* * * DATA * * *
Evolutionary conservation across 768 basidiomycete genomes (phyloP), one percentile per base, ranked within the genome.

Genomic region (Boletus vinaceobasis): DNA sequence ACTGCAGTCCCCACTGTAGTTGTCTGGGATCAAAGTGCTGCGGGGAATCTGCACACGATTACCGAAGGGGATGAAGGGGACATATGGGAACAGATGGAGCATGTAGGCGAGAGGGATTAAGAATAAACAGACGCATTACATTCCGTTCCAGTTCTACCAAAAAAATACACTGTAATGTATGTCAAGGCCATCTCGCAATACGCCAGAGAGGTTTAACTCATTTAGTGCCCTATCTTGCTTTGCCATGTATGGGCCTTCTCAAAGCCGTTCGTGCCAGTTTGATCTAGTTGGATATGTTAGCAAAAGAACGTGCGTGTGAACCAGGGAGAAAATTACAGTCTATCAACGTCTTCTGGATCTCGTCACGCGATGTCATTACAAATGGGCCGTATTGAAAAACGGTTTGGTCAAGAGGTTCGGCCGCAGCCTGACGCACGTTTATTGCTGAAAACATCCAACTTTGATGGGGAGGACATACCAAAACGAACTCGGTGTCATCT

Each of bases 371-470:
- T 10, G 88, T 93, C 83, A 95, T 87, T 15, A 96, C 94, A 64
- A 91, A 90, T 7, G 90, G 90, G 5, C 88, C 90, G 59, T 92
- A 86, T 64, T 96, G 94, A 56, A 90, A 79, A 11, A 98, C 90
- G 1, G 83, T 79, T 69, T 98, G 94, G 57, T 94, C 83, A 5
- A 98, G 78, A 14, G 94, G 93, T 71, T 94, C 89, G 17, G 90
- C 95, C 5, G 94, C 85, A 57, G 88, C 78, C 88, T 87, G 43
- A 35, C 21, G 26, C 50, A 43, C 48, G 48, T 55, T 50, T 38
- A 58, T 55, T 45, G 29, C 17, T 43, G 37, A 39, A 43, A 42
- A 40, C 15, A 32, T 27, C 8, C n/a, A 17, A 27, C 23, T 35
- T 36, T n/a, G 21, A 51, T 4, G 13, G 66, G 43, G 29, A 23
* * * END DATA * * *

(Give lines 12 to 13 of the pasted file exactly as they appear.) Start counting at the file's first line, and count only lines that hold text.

- A 40, C 15, A 32, T 27, C 8, C n/a, A 17, A 27, C 23, T 35
- T 36, T n/a, G 21, A 51, T 4, G 13, G 66, G 43, G 29, A 23